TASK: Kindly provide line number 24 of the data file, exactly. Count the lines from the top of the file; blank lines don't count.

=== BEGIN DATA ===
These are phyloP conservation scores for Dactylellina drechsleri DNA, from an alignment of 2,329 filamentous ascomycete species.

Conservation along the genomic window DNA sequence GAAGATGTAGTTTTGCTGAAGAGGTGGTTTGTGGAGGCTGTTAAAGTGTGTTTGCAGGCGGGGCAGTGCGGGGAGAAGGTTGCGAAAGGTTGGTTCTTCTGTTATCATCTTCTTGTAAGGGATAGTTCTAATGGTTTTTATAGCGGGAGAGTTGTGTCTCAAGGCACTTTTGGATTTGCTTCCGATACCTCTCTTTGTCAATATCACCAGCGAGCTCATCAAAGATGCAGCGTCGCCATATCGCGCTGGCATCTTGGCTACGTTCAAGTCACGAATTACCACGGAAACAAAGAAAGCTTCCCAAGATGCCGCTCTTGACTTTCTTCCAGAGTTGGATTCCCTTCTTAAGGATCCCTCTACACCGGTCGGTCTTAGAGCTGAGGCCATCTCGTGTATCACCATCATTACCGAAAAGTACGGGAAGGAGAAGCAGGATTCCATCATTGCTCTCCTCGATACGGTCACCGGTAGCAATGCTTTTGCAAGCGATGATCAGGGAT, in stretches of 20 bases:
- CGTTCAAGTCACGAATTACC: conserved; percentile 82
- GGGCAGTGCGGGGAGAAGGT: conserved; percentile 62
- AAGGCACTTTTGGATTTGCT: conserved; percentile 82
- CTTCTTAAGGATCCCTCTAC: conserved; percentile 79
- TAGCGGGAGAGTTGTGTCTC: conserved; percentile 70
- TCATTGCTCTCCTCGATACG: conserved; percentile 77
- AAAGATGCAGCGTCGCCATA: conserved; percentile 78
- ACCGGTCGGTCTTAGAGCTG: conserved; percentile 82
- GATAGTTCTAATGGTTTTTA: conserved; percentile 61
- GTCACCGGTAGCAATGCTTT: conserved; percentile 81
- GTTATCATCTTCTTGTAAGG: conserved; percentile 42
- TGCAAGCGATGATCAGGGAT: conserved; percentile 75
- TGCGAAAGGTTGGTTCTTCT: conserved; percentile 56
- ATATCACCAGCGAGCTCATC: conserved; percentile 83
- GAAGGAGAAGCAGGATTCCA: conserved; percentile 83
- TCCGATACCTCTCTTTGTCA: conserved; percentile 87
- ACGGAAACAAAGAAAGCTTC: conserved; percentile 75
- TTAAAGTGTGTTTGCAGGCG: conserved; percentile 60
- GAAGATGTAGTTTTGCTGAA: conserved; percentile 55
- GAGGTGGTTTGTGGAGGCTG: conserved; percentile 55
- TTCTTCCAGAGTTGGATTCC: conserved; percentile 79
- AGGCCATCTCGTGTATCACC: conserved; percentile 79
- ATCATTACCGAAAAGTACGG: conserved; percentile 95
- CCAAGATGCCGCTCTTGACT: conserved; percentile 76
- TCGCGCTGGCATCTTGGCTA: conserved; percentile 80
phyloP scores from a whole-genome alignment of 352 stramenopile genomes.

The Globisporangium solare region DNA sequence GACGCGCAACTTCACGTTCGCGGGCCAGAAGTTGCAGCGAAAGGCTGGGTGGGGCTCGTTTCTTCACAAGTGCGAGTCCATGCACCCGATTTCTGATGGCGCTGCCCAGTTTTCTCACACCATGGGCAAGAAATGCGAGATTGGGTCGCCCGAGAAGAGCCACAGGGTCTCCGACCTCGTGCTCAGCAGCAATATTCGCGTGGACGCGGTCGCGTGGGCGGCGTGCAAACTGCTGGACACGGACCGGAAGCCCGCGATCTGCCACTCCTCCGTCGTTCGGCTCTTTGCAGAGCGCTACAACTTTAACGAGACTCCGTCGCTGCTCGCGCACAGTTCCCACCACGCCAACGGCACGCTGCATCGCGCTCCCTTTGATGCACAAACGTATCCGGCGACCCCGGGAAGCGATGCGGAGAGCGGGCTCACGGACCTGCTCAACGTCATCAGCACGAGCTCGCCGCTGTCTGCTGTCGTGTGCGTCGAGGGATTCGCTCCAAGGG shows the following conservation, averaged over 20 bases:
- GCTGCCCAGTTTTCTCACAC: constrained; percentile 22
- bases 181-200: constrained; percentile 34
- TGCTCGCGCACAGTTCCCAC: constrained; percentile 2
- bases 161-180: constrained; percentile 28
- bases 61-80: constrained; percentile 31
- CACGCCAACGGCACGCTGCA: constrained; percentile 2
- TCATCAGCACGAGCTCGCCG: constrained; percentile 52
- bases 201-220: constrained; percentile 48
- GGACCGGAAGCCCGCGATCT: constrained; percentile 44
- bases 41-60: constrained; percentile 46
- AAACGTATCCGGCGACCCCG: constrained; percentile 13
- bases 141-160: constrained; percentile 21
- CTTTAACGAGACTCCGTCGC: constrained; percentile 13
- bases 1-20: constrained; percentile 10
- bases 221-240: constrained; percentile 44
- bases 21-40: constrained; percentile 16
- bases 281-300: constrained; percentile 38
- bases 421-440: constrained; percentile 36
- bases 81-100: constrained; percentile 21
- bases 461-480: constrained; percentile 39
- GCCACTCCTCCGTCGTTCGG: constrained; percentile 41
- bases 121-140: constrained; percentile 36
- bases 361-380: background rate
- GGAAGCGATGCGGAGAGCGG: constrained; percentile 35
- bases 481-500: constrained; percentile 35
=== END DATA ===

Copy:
- AGGCCATCTCGTGTATCACC: conserved; percentile 79